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A Zoo in Vienna
Christoph Steinbrener and Rainer Dempf


Schönbrunn Zoo in Vienna is host to a fascinating series of temporary art installations by Christoph Steinbrener and Rainer Dempf. In one animal enclosure, the German duo have half-submerged a car in a watering hole used by the resident rhinos. In another enclosure, penguins frolic in the shadow of an oil pump, and in yet another, alligators must share their modest bayou with a bathtub and a monster truck tire.

According to the artists, these scenes of ecological nightmares are “experimental set-up[s]” in which “the viewer is forced to reconsider traditional modes of animal presentation and simultaneously to question the authenticity of concepts which are restaging 'natural' environments while they are increasingly endangered.”

Christoph Steinbrener and Rainer Dempf


Quoting further: “Present-day conceptions of zoological gardens aim at the presentation of animals in an idyllic and apparently natural environment, untouched by civilization. But this is a contemporary conception, since courtly menageries and kennels were adapted to the exposure of animals as decorative objects. Until the early years of the 20th century, animals were part of a preferably spectacular and exotic staging, to the entertainment and amazement of the public. The artificial and the sensational were foregrounded, without creating a realistic setting of the natural environment of the animals.”

Christoph Steinbrener and Rainer Dempf


Christoph Steinbrener and Rainer Dempf


The installations will last until October 18, 2009.


Other Simulated Worlds
11 COMMENTS —
  • Anonymous
  • June 12, 2009 at 8:09:00 AM CDT
  • wow!


  • Georgia
  • June 12, 2009 at 12:40:00 PM CDT
  • The fish image is particularly disturbing.


  • Anonymous
  • June 12, 2009 at 7:54:00 PM CDT
  • I think the rhino looks unhappy. I understand the concept and I love this zoo very much. Not so keen on this installation though.


  • Anonymous
  • June 13, 2009 at 4:50:00 PM CDT
  • I think you're just projecting. If it were unhappy, it's more likely because of having been forcibly taken from its natural habitat and imprisoned in a closet. But I could be wrong. You're not projecting. Rather, what's being projected is the rhino's emotional state, destabilized from years of forced captivity, being unable to graze in the open with its own kind and constantly having to deal with pesky humans. Same with the other installations. But wait! I could be wrong yet again. I'm the one who's actually projecting! After all, the installations are all about the viewers and little about the animals themselves.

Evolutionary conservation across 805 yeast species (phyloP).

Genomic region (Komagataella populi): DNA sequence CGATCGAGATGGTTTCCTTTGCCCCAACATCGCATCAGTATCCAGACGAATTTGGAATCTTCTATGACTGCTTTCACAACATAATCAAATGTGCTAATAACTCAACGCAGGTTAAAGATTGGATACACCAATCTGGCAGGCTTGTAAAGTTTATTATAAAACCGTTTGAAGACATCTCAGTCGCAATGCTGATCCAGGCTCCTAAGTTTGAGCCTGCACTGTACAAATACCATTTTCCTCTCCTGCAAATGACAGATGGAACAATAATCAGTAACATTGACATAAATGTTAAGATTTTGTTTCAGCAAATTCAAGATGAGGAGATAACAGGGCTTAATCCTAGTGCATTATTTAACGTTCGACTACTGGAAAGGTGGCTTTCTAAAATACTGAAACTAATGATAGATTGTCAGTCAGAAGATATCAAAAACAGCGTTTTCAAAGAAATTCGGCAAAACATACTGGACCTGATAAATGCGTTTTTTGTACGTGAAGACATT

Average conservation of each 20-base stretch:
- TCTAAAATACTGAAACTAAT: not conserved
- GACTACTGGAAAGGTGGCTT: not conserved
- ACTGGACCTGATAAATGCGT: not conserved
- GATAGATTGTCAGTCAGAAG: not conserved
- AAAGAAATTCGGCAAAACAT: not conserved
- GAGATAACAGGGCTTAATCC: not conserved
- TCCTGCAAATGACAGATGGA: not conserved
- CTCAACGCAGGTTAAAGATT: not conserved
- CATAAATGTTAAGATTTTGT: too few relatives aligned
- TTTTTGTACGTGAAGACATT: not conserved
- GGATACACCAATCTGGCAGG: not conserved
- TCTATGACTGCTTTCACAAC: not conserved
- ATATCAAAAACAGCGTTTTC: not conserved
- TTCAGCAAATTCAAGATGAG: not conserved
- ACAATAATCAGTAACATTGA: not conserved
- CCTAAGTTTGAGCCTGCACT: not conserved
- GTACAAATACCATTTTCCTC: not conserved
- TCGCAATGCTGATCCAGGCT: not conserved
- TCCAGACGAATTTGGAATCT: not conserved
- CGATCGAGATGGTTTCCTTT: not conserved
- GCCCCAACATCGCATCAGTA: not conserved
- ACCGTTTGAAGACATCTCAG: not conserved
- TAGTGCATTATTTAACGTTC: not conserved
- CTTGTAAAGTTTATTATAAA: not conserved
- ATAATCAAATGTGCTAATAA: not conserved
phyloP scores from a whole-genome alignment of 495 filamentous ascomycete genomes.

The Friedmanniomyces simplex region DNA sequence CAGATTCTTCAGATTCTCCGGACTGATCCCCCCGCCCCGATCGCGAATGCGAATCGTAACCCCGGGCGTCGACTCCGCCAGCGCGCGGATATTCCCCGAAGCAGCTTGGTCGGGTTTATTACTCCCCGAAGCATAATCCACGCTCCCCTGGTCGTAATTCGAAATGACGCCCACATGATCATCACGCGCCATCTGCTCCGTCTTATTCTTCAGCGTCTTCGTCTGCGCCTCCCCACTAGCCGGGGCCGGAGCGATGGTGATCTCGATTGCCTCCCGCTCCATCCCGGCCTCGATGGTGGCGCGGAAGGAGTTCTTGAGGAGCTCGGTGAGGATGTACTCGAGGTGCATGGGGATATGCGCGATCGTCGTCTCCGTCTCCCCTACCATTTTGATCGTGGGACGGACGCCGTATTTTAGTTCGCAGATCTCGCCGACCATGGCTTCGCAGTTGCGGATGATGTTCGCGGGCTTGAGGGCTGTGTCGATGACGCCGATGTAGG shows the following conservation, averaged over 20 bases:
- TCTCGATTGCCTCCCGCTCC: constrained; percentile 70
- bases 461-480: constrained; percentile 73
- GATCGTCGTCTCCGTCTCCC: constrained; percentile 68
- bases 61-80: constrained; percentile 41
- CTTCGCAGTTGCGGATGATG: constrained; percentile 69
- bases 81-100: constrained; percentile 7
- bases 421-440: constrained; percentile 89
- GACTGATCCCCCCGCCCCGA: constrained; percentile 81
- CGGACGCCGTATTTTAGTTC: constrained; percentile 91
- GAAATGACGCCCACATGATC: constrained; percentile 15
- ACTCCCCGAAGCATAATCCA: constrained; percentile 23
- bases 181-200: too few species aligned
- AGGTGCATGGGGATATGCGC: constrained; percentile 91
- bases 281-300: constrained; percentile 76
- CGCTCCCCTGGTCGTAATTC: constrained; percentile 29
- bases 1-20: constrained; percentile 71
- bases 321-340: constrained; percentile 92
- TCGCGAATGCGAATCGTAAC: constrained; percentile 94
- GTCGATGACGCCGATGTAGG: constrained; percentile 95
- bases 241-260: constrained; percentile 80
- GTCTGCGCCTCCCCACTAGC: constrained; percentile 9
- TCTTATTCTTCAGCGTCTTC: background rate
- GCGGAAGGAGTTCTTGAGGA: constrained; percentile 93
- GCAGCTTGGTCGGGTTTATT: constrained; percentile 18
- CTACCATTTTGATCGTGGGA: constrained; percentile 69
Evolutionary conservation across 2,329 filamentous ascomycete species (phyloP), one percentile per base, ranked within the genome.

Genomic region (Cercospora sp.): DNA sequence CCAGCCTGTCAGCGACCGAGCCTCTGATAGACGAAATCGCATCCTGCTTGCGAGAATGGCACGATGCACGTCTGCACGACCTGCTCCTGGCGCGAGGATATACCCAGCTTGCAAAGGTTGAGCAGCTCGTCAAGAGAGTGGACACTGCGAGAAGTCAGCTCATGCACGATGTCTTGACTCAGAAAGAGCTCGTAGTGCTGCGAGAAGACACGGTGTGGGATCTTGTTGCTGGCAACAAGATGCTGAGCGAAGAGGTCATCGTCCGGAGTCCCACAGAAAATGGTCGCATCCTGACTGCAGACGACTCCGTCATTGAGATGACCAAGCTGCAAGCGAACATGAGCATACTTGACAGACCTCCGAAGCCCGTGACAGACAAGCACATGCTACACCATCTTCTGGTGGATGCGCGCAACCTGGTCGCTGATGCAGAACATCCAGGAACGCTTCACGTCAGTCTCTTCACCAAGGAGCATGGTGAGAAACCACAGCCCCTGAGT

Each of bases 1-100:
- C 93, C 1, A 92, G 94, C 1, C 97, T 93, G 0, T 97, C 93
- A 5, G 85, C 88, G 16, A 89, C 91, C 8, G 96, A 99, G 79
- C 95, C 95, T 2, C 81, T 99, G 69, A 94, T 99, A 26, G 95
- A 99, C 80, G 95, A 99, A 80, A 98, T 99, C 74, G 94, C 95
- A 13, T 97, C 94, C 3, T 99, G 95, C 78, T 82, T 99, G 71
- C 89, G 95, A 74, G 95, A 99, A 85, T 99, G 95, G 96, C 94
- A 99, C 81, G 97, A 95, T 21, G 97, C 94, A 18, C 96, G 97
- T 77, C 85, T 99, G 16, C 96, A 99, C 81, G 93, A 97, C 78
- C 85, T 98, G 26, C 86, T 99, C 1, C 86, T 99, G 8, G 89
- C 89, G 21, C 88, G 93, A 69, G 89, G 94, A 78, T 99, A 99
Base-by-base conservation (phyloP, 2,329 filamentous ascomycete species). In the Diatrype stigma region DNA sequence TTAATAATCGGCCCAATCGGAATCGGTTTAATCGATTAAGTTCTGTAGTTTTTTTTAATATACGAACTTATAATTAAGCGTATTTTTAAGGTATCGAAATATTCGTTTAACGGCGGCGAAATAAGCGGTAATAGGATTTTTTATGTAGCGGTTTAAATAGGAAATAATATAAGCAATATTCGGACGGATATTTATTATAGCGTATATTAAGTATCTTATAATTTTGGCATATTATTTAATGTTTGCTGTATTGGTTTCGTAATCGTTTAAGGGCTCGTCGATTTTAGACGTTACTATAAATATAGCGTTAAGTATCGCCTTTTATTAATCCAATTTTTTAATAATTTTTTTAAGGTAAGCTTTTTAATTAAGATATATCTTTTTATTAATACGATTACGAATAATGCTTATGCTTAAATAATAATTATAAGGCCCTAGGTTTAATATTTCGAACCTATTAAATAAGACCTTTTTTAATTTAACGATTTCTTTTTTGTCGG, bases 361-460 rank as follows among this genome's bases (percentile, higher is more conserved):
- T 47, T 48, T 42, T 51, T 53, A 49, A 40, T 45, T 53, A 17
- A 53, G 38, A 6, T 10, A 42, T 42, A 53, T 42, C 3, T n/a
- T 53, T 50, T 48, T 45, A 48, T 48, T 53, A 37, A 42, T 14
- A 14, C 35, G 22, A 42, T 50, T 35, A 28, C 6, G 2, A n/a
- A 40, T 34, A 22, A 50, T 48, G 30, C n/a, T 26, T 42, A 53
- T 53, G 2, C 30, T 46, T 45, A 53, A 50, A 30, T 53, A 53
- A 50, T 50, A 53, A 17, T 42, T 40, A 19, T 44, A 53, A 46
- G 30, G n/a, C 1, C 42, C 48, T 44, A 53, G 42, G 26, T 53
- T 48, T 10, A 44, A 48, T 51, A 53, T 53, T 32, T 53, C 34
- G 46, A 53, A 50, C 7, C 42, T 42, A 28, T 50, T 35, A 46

• PrincessZelda
  • June 13, 2009 at 9:52:00 PM CDT
  • Disturbing in a good way.


  • Phreak 2.0
  • June 15, 2009 at 9:18:00 AM CDT
  • Hi, would you like to correct Christoph's and Rainer's Link to:
    http://www.steinbrener-dempf.com/


  • Anonymous
  • June 17, 2009 at 12:23:00 PM CDT
  • I kept expecting to see one where the animals are dead and/or disfigured -- the REPRESENTATIONS of the animals, of course.


  • Lucas Gray
  • June 27, 2009 at 10:53:00 AM CDT
  • This is a fantastic installation. First off it engages a public in a place that isn't expected. It really makes people think about multiple topics - the morals of zoos as well as how we are treating the natural environment. Showing off animals in captivity is already an artificial construct and adding in elements that are seemingly out of place makes this strikingly obvious. It also speaks to the utter waste dump we are treating our surroundings as.

    Good for them. I hope it upsets people and convinces even one person to change their habits.

    - Lucas Gray
    www.talkitect.com


  • Poom
  • July 1, 2009 at 2:57:00 AM CDT
  • I think that the artist is really smart about this particular project. He knows that a lot of people like to go to the zoo everyday and many of them are kids. When the kids get to see this kind of thing, they will then realise that throwing stuff away is just wrong. really creative


  • Anonymous
  • September 9, 2010 at 1:10:00 PM CDT
  • Total and utter rubbish. Continued exploitation of animals. Complete trash.


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